Make WordPress Core

Opened 7 years ago

Closed 7 years ago

Last modified 7 years ago

#42004 closed defect (bug) (fixed)

Standardise requests

Reported by: dd32's profile dd32 Owned by: dd32's profile dd32
Milestone: 4.9 Priority: normal
Severity: normal Version:
Component: Upgrade/Install Keywords:
Focuses: Cc:


While looking at requests to a few things stood out

  • Browse Happy, Credits, and Importer API requests only happen via HTTP and not via HTTPS
  • Events API requests only occur over HTTPS, even if WordPress doesn't support SSL. Users on not-so-good hosting such as this are a good target to support at events.
  • The WordPress version sent is not always a valid version, due to $wp_version not being used - this makes it harder to return consistent responses based on the WordPress version
  • The User-Agent differs between requests slightly, which prevents cross-matching api requests from the same site to multiple endpoints (Which makes it hard to determine why requests are still occurring over HTTP instead of HTTPS)

Change History (4)

#1 @dd32
7 years ago

  • Owner set to dd32
  • Resolution set to fixed
  • Status changed from new to closed

In 41605:

Standardise on performing requests over SSL when possible, falling back to non-SSL when appropriate.
This also standardises the User-Agent used when communicating with, allowing for more consistent version detection.

Fixes #42004.

#2 @dd32
7 years ago

Just to note:

The unreachable & retry-over-HTTP code from the core/plugins/themes update checks were not copied over to Browse Happy, Importers, Events, or Credits API calls. In these areas it's not as critical if the requests fail gracefully (Importers has a hard-coded list as a backup). While Events could benefit from it, it's unlikely to be a significant group of users for whom SSL requests are failing currently (where WordPress thinks it'll work, but doesn't).

The User-Agent standardised on is what is used for the Core version check, everything else was similar but slightly different, trailing slashing differences and possibly scheme differences based on different filters applying to the URL.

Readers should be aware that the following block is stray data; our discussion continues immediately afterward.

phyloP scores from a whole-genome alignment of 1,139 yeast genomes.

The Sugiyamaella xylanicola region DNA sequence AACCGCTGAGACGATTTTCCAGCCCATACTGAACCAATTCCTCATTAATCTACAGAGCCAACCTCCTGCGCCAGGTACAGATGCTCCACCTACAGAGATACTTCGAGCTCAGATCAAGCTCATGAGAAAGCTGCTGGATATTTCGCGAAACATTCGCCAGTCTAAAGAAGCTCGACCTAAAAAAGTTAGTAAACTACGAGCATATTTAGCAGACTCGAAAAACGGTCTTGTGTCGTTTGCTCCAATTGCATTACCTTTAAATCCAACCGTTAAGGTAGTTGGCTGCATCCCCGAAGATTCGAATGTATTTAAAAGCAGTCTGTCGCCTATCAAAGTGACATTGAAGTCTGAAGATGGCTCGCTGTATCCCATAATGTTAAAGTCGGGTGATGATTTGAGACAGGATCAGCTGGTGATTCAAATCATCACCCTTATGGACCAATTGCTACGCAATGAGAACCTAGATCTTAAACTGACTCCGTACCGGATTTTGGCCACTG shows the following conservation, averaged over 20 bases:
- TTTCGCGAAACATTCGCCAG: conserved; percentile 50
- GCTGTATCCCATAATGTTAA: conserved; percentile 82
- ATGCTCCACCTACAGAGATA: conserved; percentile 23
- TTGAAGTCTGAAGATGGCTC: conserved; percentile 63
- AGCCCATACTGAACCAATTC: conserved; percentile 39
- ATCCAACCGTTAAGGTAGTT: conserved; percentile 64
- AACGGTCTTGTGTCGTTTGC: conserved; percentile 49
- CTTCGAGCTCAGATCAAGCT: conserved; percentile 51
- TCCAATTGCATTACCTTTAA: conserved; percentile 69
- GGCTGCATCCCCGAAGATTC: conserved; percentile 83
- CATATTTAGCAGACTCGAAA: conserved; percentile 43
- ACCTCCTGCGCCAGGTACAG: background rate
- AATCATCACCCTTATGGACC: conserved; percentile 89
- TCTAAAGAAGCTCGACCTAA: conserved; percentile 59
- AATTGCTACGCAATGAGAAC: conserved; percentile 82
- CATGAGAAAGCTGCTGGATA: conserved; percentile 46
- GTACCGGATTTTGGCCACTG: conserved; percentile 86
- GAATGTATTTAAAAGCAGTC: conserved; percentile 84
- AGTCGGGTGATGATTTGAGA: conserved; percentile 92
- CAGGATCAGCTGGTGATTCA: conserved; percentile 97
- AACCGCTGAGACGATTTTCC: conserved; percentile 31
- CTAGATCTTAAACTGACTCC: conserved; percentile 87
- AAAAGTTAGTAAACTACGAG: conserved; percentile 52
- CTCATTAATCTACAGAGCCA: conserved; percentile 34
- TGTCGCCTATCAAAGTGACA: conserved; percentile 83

I only changed the User-Agent sent to, as we specifically override it in this case. The User-Agent used for general HTTP requests is not a trailing-slashed URL, while we send a trailing-slashed URL to

#3 follow-up: @johnbillion
7 years ago

  1. Should this be backported to older branches?
  2. Should network_home_url() be used in the user agent instead of home_url() to improve consistency of calls coming from a Multisite installation?

#4 in reply to: ↑ 3 @dd32
7 years ago

Replying to johnbillion:

  1. Should this be backported to older branches?

The SSL stuff could be backported, as it's a hardening/consistency change rather than a security focus I wasn't planning to. It may make sense to backport it in the future if we make any future security changes which relate to it.

  1. Should network_home_url() be used in the user agent instead of home_url() to improve consistency of calls coming from a Multisite installation?

Quite possibly, however the Core/Plugin/Theme checks are only run on the main site of a network, and all the other calls are mostly irrelevant to server-side stats as they're so sporadic and on-demand.
I don't see any urgent need to make those requests super consistent, just as long as they're consistently requesting over SSL with a valid version number - the URL in that case mostly allows for simpler differentiation between any two requests, so it doesn't really matter what it is, just as long as it's consistent for any given request type.

If all these calls went through a central wrapper which dealt with HTTP fallback & user-agent setting/etc I'd agree that network_home_url() would be a better choice here, given the number of locations in Core we do requests (It surprised me honestly) that would probably be a wise enhancement for future maintainability.

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